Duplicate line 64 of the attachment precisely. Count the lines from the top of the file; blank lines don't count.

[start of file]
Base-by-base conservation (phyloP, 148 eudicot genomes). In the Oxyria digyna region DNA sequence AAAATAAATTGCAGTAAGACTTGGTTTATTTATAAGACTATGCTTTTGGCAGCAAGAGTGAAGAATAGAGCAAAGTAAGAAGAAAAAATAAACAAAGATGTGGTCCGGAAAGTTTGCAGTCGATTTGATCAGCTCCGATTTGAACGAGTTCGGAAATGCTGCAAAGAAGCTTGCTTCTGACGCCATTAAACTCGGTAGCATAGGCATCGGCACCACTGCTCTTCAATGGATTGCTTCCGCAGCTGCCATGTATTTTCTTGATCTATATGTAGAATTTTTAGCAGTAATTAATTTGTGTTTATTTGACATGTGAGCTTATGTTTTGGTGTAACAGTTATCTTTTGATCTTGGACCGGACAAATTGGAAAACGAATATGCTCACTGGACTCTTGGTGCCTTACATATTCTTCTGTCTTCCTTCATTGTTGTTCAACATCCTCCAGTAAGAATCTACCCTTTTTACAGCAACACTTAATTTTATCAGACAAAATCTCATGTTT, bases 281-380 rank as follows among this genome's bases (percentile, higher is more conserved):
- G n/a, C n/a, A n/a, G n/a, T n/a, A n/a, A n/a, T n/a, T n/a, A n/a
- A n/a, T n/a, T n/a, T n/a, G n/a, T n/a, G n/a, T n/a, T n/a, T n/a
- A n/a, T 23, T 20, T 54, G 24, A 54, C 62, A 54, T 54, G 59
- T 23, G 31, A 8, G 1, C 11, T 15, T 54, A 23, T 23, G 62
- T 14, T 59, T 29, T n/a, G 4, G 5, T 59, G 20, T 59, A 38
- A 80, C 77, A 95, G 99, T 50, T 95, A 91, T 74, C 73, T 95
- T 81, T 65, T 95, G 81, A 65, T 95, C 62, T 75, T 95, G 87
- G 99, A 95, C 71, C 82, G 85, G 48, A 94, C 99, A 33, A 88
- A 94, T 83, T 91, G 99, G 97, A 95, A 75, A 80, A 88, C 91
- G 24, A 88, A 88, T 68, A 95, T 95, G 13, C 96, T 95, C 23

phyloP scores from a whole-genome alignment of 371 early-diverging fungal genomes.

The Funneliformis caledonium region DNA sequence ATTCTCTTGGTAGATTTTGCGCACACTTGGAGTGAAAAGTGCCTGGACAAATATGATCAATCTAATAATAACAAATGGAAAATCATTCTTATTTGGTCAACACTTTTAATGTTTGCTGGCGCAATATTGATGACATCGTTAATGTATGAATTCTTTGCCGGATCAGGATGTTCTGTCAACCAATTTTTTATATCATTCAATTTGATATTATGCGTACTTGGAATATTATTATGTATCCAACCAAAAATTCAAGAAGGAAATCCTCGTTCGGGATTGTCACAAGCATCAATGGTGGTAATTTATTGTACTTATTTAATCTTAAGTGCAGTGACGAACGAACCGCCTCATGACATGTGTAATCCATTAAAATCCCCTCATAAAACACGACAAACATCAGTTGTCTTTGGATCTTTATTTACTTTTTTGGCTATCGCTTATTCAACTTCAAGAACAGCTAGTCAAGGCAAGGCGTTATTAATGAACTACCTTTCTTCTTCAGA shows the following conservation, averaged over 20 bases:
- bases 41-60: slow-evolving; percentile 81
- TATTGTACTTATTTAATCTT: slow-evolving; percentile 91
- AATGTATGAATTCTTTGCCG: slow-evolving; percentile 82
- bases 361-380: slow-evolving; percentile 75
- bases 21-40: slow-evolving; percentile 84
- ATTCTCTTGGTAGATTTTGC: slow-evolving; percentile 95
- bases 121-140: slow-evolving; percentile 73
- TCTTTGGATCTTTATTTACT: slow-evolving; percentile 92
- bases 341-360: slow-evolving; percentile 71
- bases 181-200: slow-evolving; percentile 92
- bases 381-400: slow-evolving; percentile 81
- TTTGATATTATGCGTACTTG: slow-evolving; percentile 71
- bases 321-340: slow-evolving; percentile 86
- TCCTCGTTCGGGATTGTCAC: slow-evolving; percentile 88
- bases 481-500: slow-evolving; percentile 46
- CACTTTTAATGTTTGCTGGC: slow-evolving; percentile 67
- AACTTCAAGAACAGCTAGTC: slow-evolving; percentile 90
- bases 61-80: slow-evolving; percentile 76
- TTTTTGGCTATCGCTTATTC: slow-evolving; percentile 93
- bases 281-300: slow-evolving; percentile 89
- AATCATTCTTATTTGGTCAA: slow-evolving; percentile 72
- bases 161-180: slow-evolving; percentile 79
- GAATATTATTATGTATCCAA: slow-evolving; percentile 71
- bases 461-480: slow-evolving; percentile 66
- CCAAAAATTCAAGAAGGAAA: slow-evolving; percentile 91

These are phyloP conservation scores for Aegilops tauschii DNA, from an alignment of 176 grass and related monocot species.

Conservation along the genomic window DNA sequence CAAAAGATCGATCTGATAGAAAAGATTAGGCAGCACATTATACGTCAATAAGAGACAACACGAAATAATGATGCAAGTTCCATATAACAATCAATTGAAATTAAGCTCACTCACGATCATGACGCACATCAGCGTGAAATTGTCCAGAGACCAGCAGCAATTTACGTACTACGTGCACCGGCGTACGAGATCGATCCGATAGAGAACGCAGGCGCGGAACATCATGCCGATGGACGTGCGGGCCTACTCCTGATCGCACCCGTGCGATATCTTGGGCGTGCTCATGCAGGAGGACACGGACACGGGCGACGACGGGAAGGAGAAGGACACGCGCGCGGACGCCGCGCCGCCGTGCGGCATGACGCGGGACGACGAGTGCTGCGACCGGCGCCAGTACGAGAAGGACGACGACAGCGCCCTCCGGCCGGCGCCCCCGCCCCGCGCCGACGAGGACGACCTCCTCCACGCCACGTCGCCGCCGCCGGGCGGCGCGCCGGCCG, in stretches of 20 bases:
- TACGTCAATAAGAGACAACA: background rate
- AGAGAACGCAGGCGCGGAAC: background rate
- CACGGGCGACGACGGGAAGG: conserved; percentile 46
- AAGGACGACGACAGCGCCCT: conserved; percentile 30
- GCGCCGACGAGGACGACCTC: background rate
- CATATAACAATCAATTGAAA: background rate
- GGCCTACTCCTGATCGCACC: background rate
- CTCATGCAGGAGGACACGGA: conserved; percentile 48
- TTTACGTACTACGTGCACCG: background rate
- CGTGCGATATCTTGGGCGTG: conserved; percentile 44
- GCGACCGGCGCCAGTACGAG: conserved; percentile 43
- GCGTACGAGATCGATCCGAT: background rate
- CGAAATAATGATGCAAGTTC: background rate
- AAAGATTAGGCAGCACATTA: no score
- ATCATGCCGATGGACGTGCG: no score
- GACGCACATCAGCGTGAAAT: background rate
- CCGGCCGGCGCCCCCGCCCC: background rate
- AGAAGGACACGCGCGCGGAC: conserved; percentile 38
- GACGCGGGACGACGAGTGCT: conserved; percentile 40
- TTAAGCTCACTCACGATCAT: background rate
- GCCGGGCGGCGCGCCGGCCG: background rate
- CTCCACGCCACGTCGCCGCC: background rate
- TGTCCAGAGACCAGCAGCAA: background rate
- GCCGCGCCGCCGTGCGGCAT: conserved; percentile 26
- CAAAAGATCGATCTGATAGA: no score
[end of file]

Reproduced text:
- GCCGCGCCGCCGTGCGGCAT: conserved; percentile 26